15 February 2008

Huaneng Power International - HNP - A Zacks Top 10 for '08

Zacks teasing pitch for HNP:

Stock #4: Chinese power company becomes more powerful. They increased power generation by double digits in a country that's thirsting for consumable energies.

Click on today's HNP chart below to fill up your monitor with historical price goodness.

As you can see, HNP's stock price has been beaten down as of late, towards its 52-week low.

Here's what Morningstar analyst Paul Justice thinks of HNP:

Huaneng Power International is the largest independent electricity producer in China. Due to strong growth in demand for electricity and an aggressive acquisition strategy, Huaneng has enjoyed robust demand growth in recent years. Now that government appears willing to link electricity prices more closely to coal prices, after a few years of rapid and uncollected cost increases, Huaneng appears ready to harvest substantial profits for several years and deliver hefty returns to risk-tolerant investors.

We expect demand for electricity in China to increase at a rate of about 10% annually during the next several years, providing Huaneng with a solid operational tail wind. To make things even better, most of Huaneng's power plants service the more developed eastern portion of China, where electricity demand is consistently strong.


As it is controlled by HIPDC (Huaneng International Power Development Corporation), a state-owned company, and has strong relationships with the central and local governments in China, Huaneng has been able to build a portfolio of about 25 power plants, most of which are protected from significant competition.

Typically, the price of this protection from competition is strict regulation of the amount and timing of electricity generation and rate-setting. This is the case for Huaneng, which has little control over the price at which it sells its electricity. If costs increase significantly, the company might not be allowed to pass these higher costs on to its customers. Not only is such an event a risk, it has also been a reality in the last year, when coal prices skyrocketed but Huaneng was unable to raise prices in step, leading to a return on invested capital that failed to match the company's cost of capital. We expect coal prices to wreak less havoc on Huaneng going forward, which, accompanied by strong revenue growth, should push Huaneng's operating margins higher during the next decade.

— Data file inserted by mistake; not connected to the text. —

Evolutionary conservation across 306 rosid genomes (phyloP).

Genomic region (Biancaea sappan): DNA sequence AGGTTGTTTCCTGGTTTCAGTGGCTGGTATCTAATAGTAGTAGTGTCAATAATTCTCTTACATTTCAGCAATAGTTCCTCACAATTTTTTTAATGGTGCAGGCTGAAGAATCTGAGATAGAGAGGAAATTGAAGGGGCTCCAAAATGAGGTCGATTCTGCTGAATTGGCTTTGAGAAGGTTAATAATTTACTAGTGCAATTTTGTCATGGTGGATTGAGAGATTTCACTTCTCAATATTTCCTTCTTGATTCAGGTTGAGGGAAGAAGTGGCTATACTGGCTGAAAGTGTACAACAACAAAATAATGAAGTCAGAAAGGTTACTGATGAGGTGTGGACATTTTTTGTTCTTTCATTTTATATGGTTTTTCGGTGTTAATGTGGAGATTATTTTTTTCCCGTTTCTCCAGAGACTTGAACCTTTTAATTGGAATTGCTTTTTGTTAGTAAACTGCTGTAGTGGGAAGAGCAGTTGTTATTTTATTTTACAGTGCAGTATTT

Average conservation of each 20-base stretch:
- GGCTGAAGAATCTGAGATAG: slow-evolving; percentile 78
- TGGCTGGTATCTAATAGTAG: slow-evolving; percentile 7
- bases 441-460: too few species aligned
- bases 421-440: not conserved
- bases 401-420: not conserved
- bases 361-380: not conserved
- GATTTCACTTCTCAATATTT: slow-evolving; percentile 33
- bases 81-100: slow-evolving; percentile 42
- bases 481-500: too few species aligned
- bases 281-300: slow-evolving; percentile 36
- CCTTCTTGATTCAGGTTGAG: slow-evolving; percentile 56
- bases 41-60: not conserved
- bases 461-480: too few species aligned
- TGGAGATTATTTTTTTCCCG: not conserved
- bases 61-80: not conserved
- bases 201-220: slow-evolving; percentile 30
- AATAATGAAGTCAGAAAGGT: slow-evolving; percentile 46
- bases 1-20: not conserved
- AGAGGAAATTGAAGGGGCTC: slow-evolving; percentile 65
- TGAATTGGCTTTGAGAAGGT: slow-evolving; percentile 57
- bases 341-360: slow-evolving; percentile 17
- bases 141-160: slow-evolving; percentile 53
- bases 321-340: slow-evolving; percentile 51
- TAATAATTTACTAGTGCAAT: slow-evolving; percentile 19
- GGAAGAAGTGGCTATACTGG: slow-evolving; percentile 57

So it seems that the price of HNP shares is down thanks to the overall decline in the price of shares in Chinese companies, combined with the recent increases in the price of coal.

The Hang Seng index is back to levels last seen in July. Of course, the index climbed 50% and then plummeted back over the course of the last six months or so.

With regards to the price of coal, Goldman Sachs today called a top on the price of coal, which should be good news for a coal consumer like HNP.

From the Marketbeat blog at WSJ:

February 15, 2008, 4:05 pm
Four at Four: Letting It Steep
Posted by Tim Annett
Coal stocks got burned up Friday after analysts at Goldman Sachs downgraded the sector to 'cautious' from 'neutral.' The problem in Goldman's eyes? Coal has come too far, too fast. "A perfect storm of international supply problems has driven U.S. coal pricing — and coal stocks — to record levels," Goldman wrote. Indeed, coal stocks have been beating the market by a healthy margin, gaining about 30% since the middle of last month, versus a 3% increase over the same period for the Russell 3000. Consol Energy shares dropped 6% after Goldman cut the stock to "neutral" and removed it from its conviction buy list. Peabody Energy, likewise cut to "neutral" by Goldman, tumbled 2.5%

From CNBC:

7:07 PM ET
14 minutes ago
Dow, S&P and NASDAQ Turn in a Positive Weekly Performance Despite Negative News
Posted By:Gina Francolla | Yolaiki Gonzalez | Giovanny Moreano
Topics:Commodities | Stock Market

-Central Appalachian Coal that trades on the NYMEX is up 50% in 2008.
*Coal producers fell today on the Goldman downgrades due to historic multiples and the run up in commodity prices that are most likely at a top. Foundation Coal is trading at a P/E of 72.1.

Keith Fitz-Gerald from Moneymorning.com gives seemingly conflicting advice in suggesting shares of HNP. He touts the stock in spite of his thesis that the price of coal is going to double, contradicting the Goldman outlook.

A good ancillary play on coal is Huaneng Power International Inc. (HNP). Huaneng Power is a major China power producer - meaning it's also a big user of coal.

At yesterday's close at $34.57, Huaneng's share price is near its 52-week low of $31.92 and is well off its 52-week high of $57.50. According to Fitz-Gerald, rising coal prices have played a part in Huaneng's share-price decline.

Fear not, Fitz-Gerald says. China's central government would never allow a major power producer to fail. And the share price will rebound and grow as China's economy advances, he said.

Plus, Huaneng's stock pays a $2.70 a share dividend, giving the stock a yield of about 8%. In a market as volatile as this one has been, owning income-producing shares is crucial for investors who want to maximize their portfolio profits, according to Fitz-Gerald.

HNP has a PEG of 0.6 according to Morningstar. That's better than its sector competition.

My take is HNP has many attractive attributes:

• Low PEG;
• Beaten-down share price that looks like it may have bottomed out;
• Generous dividend approaching 8%;
• Goldman-endorsed top call on coal prices; and
• The continued growth of China after a significant but healthy market correction.

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